Mayor Ethan Berkowitz holds the high ground going into next spring's election. Local government conservatives remain in disarray three years after their rout over a labor law known as AO 37.
It wasn't apparent at the time, but then-Mayor Dan Sullivan seems to have led his side into an extended eclipse. Berkowitz's strong position is buttressed by a solidly progressive Assembly with no prospect of that changing.
Demographics contributed to the turn of the tables, with trends of youth and diversity flipping more neighborhoods from red to blue. But the conservatives also did it to themselves.
Looking at the potential match-ups in next April's mayoral election illustrates the situation.
Assuming he runs — which is a safe bet, as he told me Monday he loves the job — Berkowitz would go into election season with popularity, control of the agenda, and the fundraising benefits of incumbency.
His vulnerabilities all have answers. The most important is crime.
A year ago, Anchorage was worried about a serial killer. The Anchorage Police Department projected an aura of defensiveness and secrecy under its chief at the time.
But worries change. This summer, we're in a panic about bears, and that can't be the mayor's fault.
A repeat killer was shot by police, a new chief is in the job and Berkowitz is adding officers as fast as he can.
He will be able to credibly blame the opioid crisis and state law changes for public worries about crime. And he can blame his predecessor and most likely opponent for APD's weakness.
Mayor Dan Sullivan, in his zeal to hold down property taxes, let police numbers drop dangerously. Unfortunately for him, no one remembers their tax bill from three years ago, but homeowners remain aware of feeling unsafe because there aren't enough cops.
Sullivan has a lot of vulnerabilities. The city computer fiasco alone is enough to end any political career.
In 2011, he ordered a new SAP computer program that was supposed to cost $10.6 million and go live in 2012. It still doesn't work and the cost is now over $81 million.
Outside studies of the project found the problems were caused by mismanagement. A Berkowitz study indicated that the first $40 million and four years of work were wasted.
This is an Alaska-scale disaster. Much larger cities had their own implementation foul-ups with SAP that still were not as expensive as ours.
I can't grasp how you could spend $81 million on a computer program. What were these people doing? How could a mayor pay out this amount of money without finding out if anything productive was being accomplished?
If you own a $300,000 house, the municipality's computer program will cost you $675 (paid for over time). I own a $300,000 house. I could have used that money to buy my own computer, with programs already installed.
Sullivan said Monday he hasn't decided if he will run, but he has sent signals he is seriously considering it. Other Republicans are waiting to see if he does. In the past, Sullivan has weighed decisions to run for a long time, including when his final decision has been no.
It is surely tempting. Being mayor is a great job. Two men have tried to come back to it after leaving for a term, Tom Fink in 1997 and Rick Mystrom in 2003.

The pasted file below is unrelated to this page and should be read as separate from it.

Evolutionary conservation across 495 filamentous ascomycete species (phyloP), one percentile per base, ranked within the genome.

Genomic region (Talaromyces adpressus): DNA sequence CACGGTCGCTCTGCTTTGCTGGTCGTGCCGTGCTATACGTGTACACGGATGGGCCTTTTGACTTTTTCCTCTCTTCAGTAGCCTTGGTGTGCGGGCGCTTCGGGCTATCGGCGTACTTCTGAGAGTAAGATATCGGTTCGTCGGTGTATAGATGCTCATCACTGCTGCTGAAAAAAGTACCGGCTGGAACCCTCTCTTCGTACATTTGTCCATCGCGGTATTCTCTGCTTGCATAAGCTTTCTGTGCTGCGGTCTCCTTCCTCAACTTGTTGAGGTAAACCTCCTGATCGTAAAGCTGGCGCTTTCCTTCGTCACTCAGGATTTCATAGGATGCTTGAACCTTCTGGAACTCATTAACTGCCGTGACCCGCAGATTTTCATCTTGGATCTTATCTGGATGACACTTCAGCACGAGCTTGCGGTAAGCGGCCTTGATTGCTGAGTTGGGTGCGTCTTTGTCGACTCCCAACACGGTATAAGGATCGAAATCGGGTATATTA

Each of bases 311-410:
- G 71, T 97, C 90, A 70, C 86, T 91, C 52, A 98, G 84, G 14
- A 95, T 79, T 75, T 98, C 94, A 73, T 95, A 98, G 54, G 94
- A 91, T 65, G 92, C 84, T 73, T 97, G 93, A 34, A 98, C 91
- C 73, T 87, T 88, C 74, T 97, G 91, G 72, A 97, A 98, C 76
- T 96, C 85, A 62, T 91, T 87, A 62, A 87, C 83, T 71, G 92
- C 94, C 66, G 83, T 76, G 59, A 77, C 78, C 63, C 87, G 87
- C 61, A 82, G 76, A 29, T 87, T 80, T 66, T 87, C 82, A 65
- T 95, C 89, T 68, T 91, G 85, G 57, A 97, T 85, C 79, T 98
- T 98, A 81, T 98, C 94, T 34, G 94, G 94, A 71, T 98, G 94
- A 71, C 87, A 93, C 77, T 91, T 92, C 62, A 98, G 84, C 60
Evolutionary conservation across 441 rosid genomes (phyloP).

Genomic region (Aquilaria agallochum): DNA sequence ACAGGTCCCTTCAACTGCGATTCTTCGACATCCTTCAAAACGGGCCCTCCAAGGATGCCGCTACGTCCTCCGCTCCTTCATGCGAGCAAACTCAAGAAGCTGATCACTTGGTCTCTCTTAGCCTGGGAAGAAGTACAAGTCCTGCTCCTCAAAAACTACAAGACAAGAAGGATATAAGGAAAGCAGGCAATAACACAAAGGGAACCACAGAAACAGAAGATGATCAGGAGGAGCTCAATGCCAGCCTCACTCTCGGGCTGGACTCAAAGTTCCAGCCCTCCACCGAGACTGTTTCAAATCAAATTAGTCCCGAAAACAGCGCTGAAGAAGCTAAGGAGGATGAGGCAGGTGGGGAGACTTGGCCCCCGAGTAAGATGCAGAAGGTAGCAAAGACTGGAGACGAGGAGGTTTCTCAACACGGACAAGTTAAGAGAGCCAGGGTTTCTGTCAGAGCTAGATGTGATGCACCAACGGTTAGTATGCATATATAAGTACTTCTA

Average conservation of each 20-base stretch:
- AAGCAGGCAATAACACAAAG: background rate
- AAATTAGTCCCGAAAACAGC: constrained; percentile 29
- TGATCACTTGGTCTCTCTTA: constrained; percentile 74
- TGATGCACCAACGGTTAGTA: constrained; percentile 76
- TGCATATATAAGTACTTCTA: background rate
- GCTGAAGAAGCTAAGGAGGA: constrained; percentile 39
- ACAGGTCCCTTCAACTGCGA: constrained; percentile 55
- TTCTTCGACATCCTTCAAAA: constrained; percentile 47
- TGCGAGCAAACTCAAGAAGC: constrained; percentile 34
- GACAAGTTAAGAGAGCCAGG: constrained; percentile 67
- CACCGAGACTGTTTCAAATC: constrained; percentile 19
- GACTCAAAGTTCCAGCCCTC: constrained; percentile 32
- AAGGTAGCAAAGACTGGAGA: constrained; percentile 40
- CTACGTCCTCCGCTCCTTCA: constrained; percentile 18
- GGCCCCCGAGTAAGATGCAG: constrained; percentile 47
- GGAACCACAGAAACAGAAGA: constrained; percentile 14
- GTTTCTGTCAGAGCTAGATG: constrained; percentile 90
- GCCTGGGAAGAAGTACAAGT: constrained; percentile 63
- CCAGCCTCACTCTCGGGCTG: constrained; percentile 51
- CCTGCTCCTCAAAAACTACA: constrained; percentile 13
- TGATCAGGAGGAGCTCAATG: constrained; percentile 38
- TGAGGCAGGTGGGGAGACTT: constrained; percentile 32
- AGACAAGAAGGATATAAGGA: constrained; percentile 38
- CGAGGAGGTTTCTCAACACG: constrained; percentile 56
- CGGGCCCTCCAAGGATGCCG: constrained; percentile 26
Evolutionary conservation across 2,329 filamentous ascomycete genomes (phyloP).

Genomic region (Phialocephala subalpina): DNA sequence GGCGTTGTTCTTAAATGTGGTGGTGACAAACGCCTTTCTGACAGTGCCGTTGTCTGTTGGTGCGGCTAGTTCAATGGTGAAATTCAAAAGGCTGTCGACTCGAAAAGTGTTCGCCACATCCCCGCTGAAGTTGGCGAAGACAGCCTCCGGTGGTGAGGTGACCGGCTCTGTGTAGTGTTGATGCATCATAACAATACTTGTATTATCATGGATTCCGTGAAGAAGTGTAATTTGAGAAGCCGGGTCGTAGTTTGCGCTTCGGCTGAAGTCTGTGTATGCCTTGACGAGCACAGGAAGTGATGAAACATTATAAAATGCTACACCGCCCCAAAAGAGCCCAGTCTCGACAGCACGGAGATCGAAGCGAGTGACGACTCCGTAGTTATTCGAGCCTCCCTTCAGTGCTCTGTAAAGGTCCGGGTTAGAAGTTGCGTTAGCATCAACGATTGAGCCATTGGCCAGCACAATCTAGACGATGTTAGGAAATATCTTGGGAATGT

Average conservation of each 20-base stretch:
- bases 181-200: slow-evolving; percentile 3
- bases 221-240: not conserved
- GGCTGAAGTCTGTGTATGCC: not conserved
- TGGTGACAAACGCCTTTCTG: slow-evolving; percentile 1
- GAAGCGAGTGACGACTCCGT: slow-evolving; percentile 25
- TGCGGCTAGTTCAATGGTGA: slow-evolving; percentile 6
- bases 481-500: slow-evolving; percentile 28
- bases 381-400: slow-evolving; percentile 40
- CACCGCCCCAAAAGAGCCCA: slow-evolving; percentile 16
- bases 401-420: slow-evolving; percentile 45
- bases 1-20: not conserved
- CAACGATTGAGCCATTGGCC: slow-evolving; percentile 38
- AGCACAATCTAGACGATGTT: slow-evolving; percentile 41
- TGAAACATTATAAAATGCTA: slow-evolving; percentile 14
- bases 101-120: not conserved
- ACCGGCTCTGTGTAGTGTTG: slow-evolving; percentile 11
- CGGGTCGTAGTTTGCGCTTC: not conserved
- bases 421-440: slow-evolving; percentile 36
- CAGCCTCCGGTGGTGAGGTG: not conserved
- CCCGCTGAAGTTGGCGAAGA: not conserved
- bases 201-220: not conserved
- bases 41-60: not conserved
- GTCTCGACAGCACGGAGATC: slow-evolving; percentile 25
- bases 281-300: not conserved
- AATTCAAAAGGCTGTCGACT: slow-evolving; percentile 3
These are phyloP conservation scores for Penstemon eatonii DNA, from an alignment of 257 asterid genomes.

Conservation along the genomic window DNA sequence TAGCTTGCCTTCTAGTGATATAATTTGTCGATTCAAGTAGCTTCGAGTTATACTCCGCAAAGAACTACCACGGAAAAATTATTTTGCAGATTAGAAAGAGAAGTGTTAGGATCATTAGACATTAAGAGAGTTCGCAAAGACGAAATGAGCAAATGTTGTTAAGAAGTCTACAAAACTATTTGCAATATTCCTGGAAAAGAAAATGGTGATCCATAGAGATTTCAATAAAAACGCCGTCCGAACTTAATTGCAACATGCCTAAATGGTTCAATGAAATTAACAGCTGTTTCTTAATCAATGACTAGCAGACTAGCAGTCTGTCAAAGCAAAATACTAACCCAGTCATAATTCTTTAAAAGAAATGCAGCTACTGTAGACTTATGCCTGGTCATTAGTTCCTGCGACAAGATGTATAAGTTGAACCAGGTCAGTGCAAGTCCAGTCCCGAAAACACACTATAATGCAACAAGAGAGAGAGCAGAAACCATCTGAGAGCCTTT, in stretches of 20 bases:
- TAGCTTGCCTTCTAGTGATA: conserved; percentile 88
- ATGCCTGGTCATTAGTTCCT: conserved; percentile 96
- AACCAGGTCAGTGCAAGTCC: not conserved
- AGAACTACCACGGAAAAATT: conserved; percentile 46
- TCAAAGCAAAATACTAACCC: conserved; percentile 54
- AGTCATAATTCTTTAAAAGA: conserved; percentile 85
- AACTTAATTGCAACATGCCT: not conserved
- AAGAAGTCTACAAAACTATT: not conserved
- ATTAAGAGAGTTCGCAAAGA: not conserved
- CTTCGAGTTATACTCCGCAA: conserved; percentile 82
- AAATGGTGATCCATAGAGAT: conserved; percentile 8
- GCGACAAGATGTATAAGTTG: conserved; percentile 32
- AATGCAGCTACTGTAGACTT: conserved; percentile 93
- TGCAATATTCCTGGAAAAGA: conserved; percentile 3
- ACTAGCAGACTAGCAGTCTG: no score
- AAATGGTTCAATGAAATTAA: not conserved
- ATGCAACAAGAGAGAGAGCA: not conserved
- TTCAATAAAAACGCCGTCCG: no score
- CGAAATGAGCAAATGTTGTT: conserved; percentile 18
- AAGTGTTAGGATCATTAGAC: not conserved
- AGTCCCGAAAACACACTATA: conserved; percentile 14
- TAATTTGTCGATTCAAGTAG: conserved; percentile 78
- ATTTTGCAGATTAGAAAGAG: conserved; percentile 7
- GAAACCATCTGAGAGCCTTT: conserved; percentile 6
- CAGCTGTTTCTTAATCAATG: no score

Voters don't like retreads. They finished the political aspirations of both.
The only advantage challengers have over incumbents is a clean slate. They can attack a current incumbent's record and don't have to defend their own. A past incumbent trying to return gives up even this modest advantage.
If he runs, Sullivan will have to answer a lot of tough questions.
Besides issues, the other major balance of forces in the coming election is voter turnout. Each side has its own assets.
Conservatives will be hoping a "bathroom bill" initiative focused against transgender people will bring out their voters.
Sullivan first came into office in 2009 during a bitter fight over LGBT rights and vetoed an equal rights ordinance. That led to an initiative campaign for an ordinance that was defeated by a huge turnout of conservative voters in 2012. (In 2015, the city finally adopted an equal rights ordinance.)
Will a conservative voter turnout happen again, benefiting Sullivan? There's no way of knowing until the votes are counted. Polls don't work well on these issues. But perhaps not. The world has changed in five years.
If LGBT-rights groups nationally invest in an Anchorage initiative campaign, it could bring out a surge of progressive voters.
The AO 37 vote in 2014 brought out progressive voters. That surge has never completely abated and still helps decide our political path.
Using a process many interpreted as sneaky and unfair, Sullivan tried to push through an ordinance that would have greatly weakened municipal worker labor rights. It was his biggest political mistake.
Anchorage unions mobilized as if their lives depended on it — which they arguably did — repealed the law through initiative, and dominated following Assembly elections. Those voters are still turning out. Union political operatives have perfected their operation on the local level.
Berkowitz benefited from that support in 2015, and from a lot of luck.
Dan Coffey, originally considered his strongest opponent, released a load of negative information about himself, crippling his own candidacy. What was that strategy meeting like?
Andrew Halcro came in third, endorsed Berkowitz in the runoff and became an important part of his administration.
Assembly member Amy Demboski made it to the runoff, but ran so far to the right that mainstream conservatives began switching to Berkowitz. Today it's hard to imagine her winning any election outside Eagle River.
Who's available to challenge the mayor if Sullivan doesn't run? Various names are circulating but none are likely to get into the race as long as Sullivan is testing the waters. And that's good news for Berkowitz's re-election chances.
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